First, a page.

“Alameda County government teachers have a real sweetheart deal too. Christine A. Lim, retired from San Leandro Unified and enjoys $239,092 in annual pension payments. Her est. lifetime payout is a stunning $10,436,359. Not bad for ‘civil servant’. The top 100 Alameda County government teacher pensions average $5.5 million.”
“How did pensions ever get so outrageous?” asks McNeilly. “These grotesque pension payments have far exceeded any possible original intent of adequately compensating ‘civil servants’ for meager wages that lean government budgets could barely afford for basic services. No, the pension scam has become the number one tool of corruption for top government union bosses to stay in power and to reelect those that would make such deals with the devil. And to ensure the scam proliferates, lavish pensions have been awarded to the legislators who would vote on this issue. This keeps them protected by the state’s laws, and for judicial certainty, the very judges who might rule on any challenges to the system have themselves been made part of the conspiracy with gold-plated retirement security of their own.”
“Knowing all that we know about the desperate state of government pensions across the country, how then do some states continue to hide their pension largesse behind a shroud of legal secrecy? One might think pensioned judges wouldn’t protect their own pension payments from public review. But consider Colorado, where Denver District Judge Edward D. Bronfin ruled that the state’s own treasurer, Robert Stapleton, could not have ‘unlimited, unfettered access’ to the state’s PERA data, holding that individual names and pension amount are personal. When you consider that Colorado’s PERA has at least a $16.8 billion unfunded liability, it would seem the public will be picking up a majority of that tab and it should be open for review.”
“Colorado is not the only state that still hides pension payments from public review. To give taxpayers an idea of what the current government pension laws allow for, TUA estimated pensions for current employees, assuming they meet the terms of full retirement. The shear magnitude of these estimates explains why government bureaucrats maintain the shroud of secrecy. Consider current Colorado State employee, Robert K. Hammond, a Colorado State employee whose salary is $225,000. Under current PERA rules, assuming he meets all of the criteria, he would be eligible for an annual pension of about $168,750 that could accumulate to a lifetime payout of about $5.4 million.”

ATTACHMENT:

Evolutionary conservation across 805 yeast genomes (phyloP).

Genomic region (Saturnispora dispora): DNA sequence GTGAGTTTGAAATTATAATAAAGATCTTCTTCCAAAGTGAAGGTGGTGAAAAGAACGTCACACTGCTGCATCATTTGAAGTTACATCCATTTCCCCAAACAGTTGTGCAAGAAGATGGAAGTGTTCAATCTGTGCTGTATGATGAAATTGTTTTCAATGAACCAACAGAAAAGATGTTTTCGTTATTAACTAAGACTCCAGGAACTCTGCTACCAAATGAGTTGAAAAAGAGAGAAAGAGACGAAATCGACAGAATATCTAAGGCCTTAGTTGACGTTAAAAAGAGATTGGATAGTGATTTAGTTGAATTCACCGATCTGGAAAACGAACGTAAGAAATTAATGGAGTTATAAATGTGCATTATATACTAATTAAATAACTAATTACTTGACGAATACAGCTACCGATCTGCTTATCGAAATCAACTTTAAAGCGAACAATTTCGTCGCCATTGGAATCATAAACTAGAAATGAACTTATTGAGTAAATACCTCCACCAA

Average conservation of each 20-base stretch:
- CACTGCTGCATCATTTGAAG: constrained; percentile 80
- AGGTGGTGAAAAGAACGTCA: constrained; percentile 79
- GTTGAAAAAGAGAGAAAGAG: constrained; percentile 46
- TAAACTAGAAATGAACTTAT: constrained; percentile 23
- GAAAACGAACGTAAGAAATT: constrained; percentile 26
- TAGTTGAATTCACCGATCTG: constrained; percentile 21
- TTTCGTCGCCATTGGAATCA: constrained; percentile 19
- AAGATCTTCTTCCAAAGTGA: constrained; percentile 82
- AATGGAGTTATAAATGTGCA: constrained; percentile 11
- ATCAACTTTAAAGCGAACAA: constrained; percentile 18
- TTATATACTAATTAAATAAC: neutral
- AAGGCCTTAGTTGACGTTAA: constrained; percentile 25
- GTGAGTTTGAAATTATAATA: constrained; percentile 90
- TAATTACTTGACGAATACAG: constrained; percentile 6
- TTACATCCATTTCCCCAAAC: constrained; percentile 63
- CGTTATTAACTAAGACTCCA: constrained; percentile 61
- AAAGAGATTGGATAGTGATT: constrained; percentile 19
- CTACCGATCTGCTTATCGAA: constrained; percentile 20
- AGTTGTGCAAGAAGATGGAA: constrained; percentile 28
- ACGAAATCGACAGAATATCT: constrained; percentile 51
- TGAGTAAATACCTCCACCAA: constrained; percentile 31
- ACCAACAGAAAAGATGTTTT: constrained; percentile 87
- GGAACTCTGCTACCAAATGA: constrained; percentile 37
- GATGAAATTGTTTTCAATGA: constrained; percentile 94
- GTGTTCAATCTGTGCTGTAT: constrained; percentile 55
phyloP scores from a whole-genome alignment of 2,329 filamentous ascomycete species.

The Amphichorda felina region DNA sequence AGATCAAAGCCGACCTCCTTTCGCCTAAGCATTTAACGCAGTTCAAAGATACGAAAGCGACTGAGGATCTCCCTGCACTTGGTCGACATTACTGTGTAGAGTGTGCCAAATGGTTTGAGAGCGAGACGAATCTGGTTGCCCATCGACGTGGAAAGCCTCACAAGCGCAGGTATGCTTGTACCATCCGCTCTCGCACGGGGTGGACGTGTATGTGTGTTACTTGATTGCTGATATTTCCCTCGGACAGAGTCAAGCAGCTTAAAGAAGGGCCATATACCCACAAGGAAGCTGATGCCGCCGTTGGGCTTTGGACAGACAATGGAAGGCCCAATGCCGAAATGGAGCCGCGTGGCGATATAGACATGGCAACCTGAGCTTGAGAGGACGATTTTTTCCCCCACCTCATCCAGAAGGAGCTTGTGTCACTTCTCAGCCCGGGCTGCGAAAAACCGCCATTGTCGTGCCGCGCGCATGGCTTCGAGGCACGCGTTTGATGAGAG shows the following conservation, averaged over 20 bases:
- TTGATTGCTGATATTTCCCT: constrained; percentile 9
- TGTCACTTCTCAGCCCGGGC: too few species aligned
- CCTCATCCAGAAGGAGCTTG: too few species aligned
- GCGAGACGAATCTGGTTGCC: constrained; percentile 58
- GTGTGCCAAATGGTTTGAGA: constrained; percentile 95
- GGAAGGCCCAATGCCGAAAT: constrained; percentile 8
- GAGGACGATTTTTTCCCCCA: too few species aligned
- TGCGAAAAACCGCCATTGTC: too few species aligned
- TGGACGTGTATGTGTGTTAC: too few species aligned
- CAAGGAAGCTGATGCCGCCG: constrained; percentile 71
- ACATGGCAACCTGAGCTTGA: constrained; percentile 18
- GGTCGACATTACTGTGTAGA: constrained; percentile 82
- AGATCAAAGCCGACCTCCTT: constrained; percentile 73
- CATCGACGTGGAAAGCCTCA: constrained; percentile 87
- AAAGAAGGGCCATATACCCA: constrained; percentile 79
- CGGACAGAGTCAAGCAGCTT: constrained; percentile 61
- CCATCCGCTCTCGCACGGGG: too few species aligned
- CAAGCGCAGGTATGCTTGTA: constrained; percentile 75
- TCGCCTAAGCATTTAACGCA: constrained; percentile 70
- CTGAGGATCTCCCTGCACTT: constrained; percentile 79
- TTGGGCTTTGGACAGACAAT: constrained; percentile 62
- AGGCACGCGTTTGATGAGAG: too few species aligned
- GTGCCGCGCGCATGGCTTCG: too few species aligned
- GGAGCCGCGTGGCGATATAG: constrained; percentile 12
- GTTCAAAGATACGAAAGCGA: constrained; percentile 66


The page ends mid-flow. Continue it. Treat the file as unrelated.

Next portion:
“Nevada is another state that keeps individual pension payouts from public review. The state keeps its approximately $11 billion in unfunded liabilities hidden as well. Ricardo A. Bonvincin, a corrections lieutenant, was receiving $435,658 in annual wages. Assuming he met all criteria for full retirement, he would have been eligible for an annual pension of $335,456, potentially accumulating to a stunning $15,961,017.”
“And so the list goes across the country.”
“Cities, counties, government boards are buckling under the shear magnitude of these pension promises — promises negotiated out of corruption and expanded to include all who would challenge them, such as legislators and judges. The current government-employee pension system is indefensible on any level. If contractual agreements are honored across the country, taxpayers will be required to sacrifice all their property to ensure that the ‘new elite’ keep pulling in the big bucks.”
“It is actually too late for pension reform, and time for pension settlement for existing pensioners and pension replacement for new hires. It is mathematically impossible to tax our way out of the government pension debacle, so what is left? Stockton, CA, is taking the bankruptcy path to dealing with its fiscal irresponsibility, which will allow it to reorganize its debt. Does every city, county and state government have to go bankrupt in order to fairly settle the incredible financial burden placed squarely on the backs of taxpayers as a direct result of this ubiquitous corruption?”
“But the debt is only half of the problem. Any city, county, state, or court that manages to survive the overwhelming pension crisis and allows the system to perpetuate under the same set of rules is acting criminally. It is time to end government pensions forever.”
Note: All pension amounts are based on 2011 reports generated on data received directly from each of the respective funds and the pension laws in force at the time of each study.